CEO of Hyundai North America, Dave Zuchowski, took the stage at the 2014 New York International Autoshow to unveil the latest generation Sonata. The revamped Sonata took design inspiration from “an athlete in a perfectly tailored suit” according to chief designer, Chris Chapman. The Sonata features a new front fascia with a larger grill, and LED daytime headlamps. The Sonata also features a higher and more pronounced belt line – to give the car a feeling of muscularity – and beefier rocker panels with chrome accents to give the car a sense of solidity.
As is often the case, the theme of this mid-cycle refresh is refinement. Compared to the 2014 model, the 2015 Sonata doesn’t look much different. In fact the profile of the two cars are very similar. The most recognizable visual changes are to the front fascia, where the 2015 Sonata grill and headlights are more upright, a change likely as a result of tougher pedestrian impact standards.
The 2015 Hyundai Sonata will be available in two powertrain options. Hyundai’s base engine, the 2.4-liter Theta II, will produce 185 horsepower and 178 lb. ft. of torque, while the sportier 2.0-liter turbo will produce 245 horsepower and 260 lb. ft. of torque. The turbo engine will come as part of the Hyundai Sonata Sport, which will also include quad exhaust tips, paddle shifters, a revised suspension system, and improved brakes.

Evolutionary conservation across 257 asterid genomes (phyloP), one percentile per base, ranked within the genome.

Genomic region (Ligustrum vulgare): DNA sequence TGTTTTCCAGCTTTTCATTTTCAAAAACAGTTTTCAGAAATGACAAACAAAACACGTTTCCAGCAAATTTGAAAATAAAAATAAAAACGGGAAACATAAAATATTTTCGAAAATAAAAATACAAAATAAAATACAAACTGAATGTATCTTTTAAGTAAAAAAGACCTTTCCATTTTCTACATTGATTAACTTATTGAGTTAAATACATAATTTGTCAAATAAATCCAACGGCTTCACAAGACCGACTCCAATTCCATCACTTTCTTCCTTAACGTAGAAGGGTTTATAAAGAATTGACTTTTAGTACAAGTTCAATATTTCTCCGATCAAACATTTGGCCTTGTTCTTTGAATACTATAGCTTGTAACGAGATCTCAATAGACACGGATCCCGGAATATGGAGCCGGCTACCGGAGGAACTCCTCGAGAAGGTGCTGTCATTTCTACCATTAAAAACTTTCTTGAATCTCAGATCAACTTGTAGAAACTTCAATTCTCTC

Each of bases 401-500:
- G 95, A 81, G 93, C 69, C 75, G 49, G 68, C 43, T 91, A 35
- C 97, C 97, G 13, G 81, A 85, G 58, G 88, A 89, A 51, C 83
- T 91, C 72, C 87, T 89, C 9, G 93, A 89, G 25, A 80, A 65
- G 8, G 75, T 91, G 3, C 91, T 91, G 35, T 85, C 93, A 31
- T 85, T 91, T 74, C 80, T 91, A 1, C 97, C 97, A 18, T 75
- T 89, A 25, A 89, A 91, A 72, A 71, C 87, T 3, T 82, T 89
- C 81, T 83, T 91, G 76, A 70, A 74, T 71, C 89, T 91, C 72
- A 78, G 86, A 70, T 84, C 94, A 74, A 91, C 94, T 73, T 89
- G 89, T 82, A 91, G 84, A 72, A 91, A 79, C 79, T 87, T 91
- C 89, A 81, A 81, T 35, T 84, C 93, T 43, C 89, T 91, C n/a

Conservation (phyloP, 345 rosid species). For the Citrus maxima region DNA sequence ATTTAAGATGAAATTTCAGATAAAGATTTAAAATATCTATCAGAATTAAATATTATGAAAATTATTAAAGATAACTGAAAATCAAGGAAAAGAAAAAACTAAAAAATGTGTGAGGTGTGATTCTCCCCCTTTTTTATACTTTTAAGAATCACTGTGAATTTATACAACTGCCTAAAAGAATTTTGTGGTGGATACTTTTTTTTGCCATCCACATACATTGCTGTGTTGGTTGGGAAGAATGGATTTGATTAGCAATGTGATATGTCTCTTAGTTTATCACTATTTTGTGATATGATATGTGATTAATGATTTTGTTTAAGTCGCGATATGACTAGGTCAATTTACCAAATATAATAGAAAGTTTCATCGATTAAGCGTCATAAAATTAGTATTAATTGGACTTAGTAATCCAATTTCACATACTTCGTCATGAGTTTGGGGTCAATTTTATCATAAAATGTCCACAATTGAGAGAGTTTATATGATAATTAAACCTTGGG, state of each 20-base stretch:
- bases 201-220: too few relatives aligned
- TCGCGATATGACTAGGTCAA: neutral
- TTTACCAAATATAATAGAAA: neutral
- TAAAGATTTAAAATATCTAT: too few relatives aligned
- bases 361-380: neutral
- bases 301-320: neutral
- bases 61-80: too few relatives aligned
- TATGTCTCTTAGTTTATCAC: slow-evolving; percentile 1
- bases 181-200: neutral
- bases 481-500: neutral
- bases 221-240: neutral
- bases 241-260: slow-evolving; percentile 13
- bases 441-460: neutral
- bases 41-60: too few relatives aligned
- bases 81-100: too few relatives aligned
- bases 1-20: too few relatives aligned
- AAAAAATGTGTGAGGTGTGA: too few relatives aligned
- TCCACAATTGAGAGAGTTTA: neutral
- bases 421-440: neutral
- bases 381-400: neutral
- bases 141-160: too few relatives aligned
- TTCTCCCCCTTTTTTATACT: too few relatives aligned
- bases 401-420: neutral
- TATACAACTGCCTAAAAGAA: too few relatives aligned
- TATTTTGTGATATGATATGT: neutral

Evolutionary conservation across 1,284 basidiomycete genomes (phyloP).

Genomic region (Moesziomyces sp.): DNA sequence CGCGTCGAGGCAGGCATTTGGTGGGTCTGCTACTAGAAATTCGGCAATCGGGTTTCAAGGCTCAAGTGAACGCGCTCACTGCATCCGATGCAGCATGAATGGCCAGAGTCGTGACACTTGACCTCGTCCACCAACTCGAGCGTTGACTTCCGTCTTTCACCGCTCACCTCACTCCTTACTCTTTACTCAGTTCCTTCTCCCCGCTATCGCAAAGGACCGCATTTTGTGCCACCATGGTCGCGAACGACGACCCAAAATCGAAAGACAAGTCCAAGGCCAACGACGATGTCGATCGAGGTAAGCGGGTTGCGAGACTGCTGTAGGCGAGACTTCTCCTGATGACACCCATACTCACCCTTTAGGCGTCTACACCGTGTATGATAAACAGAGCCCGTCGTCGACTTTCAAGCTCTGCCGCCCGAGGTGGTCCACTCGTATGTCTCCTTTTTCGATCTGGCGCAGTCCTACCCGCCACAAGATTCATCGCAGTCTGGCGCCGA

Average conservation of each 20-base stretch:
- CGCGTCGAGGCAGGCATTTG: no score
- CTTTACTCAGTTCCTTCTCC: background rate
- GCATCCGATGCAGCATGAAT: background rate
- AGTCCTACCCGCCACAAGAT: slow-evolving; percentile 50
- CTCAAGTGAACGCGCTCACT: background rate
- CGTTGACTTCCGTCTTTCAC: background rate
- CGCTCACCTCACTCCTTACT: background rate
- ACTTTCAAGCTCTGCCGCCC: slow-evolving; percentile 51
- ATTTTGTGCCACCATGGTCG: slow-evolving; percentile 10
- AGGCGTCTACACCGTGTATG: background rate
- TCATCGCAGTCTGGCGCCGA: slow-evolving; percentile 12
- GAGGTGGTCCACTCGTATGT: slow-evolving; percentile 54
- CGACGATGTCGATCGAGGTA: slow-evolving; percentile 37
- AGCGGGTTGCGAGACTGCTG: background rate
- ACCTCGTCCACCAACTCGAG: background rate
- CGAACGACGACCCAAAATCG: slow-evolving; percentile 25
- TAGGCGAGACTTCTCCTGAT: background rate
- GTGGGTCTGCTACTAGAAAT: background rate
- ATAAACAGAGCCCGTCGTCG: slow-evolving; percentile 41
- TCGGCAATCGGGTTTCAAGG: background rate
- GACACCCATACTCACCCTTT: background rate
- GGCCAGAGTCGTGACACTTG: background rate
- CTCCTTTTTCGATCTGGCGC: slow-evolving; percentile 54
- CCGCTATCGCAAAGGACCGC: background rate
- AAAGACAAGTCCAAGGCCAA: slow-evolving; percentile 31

In an effort to differentiate the car among competitors like the Toyota Camry, the Honda Accord, and the Ford Fusion, Hyundai has increased rear-seat legroom by one inch, an effort that has led the EPA to classify the 2015 Sonata as a “large car” rather than a “medium car.” This means that while the Sonata competes in the mid-size sedan segment, it’s overall interior space is actually more in-line with a larger, and thus more expensive vehicle. Hyundai will likely drive this point home in their marketing efforts as a way of explaining to potential customers that the Sonata is a class leader when it comes to value.
Apple’s Air Play system will be available in the new Sonata, according to Hyundai this will make the Sonata one of the first non-luxury vehicles to offer Apple’s driver interface system. Additional tech upgrades include a more robust Blue Link system thanks to destination search powered by Google, remote start, and a Hyundai in-car maintenance app.
The revised 2015 Hyundai Sonata marks the start of Hyundai’s new growth strategy that will be lead by the launch of 12 new products between 2015-2017, according to Zuchowski “a few surprises are on the immediate horizon.”